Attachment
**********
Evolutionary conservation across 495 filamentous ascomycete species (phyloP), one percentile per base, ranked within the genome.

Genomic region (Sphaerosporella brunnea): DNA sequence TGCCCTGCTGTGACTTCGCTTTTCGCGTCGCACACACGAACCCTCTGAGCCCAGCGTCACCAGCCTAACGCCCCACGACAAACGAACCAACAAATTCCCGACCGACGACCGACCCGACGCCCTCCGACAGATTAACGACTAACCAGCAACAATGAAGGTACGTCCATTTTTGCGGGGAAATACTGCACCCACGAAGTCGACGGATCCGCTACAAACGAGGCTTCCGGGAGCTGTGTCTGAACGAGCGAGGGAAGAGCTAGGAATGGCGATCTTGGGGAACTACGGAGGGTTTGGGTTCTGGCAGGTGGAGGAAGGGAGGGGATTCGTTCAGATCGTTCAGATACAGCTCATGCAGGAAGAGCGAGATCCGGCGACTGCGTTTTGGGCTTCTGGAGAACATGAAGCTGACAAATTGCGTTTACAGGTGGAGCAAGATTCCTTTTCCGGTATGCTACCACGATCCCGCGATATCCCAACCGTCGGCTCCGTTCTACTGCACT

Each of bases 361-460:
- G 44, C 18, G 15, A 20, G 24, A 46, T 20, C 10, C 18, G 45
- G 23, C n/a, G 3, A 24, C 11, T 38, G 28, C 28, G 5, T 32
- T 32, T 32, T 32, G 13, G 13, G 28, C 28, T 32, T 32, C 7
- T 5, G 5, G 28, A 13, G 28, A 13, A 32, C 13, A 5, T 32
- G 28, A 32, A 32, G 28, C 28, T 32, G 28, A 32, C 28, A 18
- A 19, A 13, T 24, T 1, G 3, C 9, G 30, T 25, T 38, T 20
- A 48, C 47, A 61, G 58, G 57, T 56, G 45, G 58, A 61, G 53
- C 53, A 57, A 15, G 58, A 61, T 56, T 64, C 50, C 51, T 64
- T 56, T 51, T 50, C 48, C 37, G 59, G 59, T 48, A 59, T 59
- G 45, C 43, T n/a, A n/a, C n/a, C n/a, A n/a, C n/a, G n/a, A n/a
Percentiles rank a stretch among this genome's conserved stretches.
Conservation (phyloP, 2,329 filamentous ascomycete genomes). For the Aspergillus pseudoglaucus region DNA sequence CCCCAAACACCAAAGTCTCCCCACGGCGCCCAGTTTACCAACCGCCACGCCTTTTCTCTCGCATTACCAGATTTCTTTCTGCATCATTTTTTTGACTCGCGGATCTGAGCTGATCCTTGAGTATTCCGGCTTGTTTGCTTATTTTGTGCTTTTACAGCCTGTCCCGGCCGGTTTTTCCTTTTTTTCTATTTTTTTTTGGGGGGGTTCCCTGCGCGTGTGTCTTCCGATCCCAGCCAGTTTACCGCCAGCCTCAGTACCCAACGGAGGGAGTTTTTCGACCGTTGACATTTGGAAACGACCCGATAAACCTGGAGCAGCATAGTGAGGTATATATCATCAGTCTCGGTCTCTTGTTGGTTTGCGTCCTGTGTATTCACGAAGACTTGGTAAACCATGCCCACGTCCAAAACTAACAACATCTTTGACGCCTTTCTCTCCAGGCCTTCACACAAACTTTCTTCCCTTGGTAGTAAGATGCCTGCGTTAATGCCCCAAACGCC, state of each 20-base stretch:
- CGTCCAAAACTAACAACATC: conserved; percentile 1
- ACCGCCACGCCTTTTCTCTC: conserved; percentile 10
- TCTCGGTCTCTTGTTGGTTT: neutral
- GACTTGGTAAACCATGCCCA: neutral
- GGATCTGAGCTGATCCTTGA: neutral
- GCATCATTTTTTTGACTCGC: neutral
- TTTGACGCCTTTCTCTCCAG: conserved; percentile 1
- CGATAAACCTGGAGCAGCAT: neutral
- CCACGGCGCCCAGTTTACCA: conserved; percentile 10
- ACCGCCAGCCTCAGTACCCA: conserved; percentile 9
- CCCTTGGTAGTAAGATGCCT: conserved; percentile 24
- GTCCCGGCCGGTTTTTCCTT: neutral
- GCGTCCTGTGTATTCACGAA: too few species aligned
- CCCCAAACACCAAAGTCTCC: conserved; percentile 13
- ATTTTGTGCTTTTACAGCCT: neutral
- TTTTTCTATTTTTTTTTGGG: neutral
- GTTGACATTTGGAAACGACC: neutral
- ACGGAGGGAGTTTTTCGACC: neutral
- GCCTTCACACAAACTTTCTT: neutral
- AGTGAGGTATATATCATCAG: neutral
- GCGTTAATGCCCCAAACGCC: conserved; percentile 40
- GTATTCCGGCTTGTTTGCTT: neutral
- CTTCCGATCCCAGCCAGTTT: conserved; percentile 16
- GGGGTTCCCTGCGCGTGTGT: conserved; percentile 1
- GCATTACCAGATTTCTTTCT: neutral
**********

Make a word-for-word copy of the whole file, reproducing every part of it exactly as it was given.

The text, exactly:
Evolutionary conservation across 495 filamentous ascomycete species (phyloP), one percentile per base, ranked within the genome.

Genomic region (Sphaerosporella brunnea): DNA sequence TGCCCTGCTGTGACTTCGCTTTTCGCGTCGCACACACGAACCCTCTGAGCCCAGCGTCACCAGCCTAACGCCCCACGACAAACGAACCAACAAATTCCCGACCGACGACCGACCCGACGCCCTCCGACAGATTAACGACTAACCAGCAACAATGAAGGTACGTCCATTTTTGCGGGGAAATACTGCACCCACGAAGTCGACGGATCCGCTACAAACGAGGCTTCCGGGAGCTGTGTCTGAACGAGCGAGGGAAGAGCTAGGAATGGCGATCTTGGGGAACTACGGAGGGTTTGGGTTCTGGCAGGTGGAGGAAGGGAGGGGATTCGTTCAGATCGTTCAGATACAGCTCATGCAGGAAGAGCGAGATCCGGCGACTGCGTTTTGGGCTTCTGGAGAACATGAAGCTGACAAATTGCGTTTACAGGTGGAGCAAGATTCCTTTTCCGGTATGCTACCACGATCCCGCGATATCCCAACCGTCGGCTCCGTTCTACTGCACT

Each of bases 361-460:
- G 44, C 18, G 15, A 20, G 24, A 46, T 20, C 10, C 18, G 45
- G 23, C n/a, G 3, A 24, C 11, T 38, G 28, C 28, G 5, T 32
- T 32, T 32, T 32, G 13, G 13, G 28, C 28, T 32, T 32, C 7
- T 5, G 5, G 28, A 13, G 28, A 13, A 32, C 13, A 5, T 32
- G 28, A 32, A 32, G 28, C 28, T 32, G 28, A 32, C 28, A 18
- A 19, A 13, T 24, T 1, G 3, C 9, G 30, T 25, T 38, T 20
- A 48, C 47, A 61, G 58, G 57, T 56, G 45, G 58, A 61, G 53
- C 53, A 57, A 15, G 58, A 61, T 56, T 64, C 50, C 51, T 64
- T 56, T 51, T 50, C 48, C 37, G 59, G 59, T 48, A 59, T 59
- G 45, C 43, T n/a, A n/a, C n/a, C n/a, A n/a, C n/a, G n/a, A n/a
Percentiles rank a stretch among this genome's conserved stretches.
Conservation (phyloP, 2,329 filamentous ascomycete genomes). For the Aspergillus pseudoglaucus region DNA sequence CCCCAAACACCAAAGTCTCCCCACGGCGCCCAGTTTACCAACCGCCACGCCTTTTCTCTCGCATTACCAGATTTCTTTCTGCATCATTTTTTTGACTCGCGGATCTGAGCTGATCCTTGAGTATTCCGGCTTGTTTGCTTATTTTGTGCTTTTACAGCCTGTCCCGGCCGGTTTTTCCTTTTTTTCTATTTTTTTTTGGGGGGGTTCCCTGCGCGTGTGTCTTCCGATCCCAGCCAGTTTACCGCCAGCCTCAGTACCCAACGGAGGGAGTTTTTCGACCGTTGACATTTGGAAACGACCCGATAAACCTGGAGCAGCATAGTGAGGTATATATCATCAGTCTCGGTCTCTTGTTGGTTTGCGTCCTGTGTATTCACGAAGACTTGGTAAACCATGCCCACGTCCAAAACTAACAACATCTTTGACGCCTTTCTCTCCAGGCCTTCACACAAACTTTCTTCCCTTGGTAGTAAGATGCCTGCGTTAATGCCCCAAACGCC, state of each 20-base stretch:
- CGTCCAAAACTAACAACATC: conserved; percentile 1
- ACCGCCACGCCTTTTCTCTC: conserved; percentile 10
- TCTCGGTCTCTTGTTGGTTT: neutral
- GACTTGGTAAACCATGCCCA: neutral
- GGATCTGAGCTGATCCTTGA: neutral
- GCATCATTTTTTTGACTCGC: neutral
- TTTGACGCCTTTCTCTCCAG: conserved; percentile 1
- CGATAAACCTGGAGCAGCAT: neutral
- CCACGGCGCCCAGTTTACCA: conserved; percentile 10
- ACCGCCAGCCTCAGTACCCA: conserved; percentile 9
- CCCTTGGTAGTAAGATGCCT: conserved; percentile 24
- GTCCCGGCCGGTTTTTCCTT: neutral
- GCGTCCTGTGTATTCACGAA: too few species aligned
- CCCCAAACACCAAAGTCTCC: conserved; percentile 13
- ATTTTGTGCTTTTACAGCCT: neutral
- TTTTTCTATTTTTTTTTGGG: neutral
- GTTGACATTTGGAAACGACC: neutral
- ACGGAGGGAGTTTTTCGACC: neutral
- GCCTTCACACAAACTTTCTT: neutral
- AGTGAGGTATATATCATCAG: neutral
- GCGTTAATGCCCCAAACGCC: conserved; percentile 40
- GTATTCCGGCTTGTTTGCTT: neutral
- CTTCCGATCCCAGCCAGTTT: conserved; percentile 16
- GGGGTTCCCTGCGCGTGTGT: conserved; percentile 1
- GCATTACCAGATTTCTTTCT: neutral